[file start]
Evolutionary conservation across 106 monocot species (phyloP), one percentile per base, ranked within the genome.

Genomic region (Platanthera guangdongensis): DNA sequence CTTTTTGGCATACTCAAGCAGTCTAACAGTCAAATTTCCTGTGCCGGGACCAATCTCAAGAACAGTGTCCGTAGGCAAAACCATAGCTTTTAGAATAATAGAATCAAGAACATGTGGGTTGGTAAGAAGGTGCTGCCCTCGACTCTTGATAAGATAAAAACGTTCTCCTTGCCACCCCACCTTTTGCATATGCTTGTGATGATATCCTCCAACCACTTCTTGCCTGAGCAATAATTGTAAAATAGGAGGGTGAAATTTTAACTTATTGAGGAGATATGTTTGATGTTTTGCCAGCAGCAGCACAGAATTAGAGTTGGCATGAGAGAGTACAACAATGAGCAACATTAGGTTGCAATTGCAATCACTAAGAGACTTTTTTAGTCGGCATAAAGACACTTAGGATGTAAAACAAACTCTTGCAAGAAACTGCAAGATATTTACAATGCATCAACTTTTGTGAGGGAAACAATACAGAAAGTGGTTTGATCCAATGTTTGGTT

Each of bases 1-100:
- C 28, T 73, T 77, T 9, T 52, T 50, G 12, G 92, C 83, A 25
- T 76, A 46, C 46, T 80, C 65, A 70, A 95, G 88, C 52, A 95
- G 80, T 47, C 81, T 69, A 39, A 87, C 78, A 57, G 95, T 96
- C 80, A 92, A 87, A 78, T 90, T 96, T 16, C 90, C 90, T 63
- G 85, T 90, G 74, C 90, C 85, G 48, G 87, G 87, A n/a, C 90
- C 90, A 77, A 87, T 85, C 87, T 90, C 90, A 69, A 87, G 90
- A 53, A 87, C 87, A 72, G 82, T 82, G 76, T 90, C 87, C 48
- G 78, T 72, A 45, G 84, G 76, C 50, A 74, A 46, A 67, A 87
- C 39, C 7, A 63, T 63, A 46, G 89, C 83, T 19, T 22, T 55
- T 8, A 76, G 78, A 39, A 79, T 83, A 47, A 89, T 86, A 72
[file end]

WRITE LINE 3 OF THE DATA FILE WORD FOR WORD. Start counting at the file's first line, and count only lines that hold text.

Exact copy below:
Each of bases 1-100: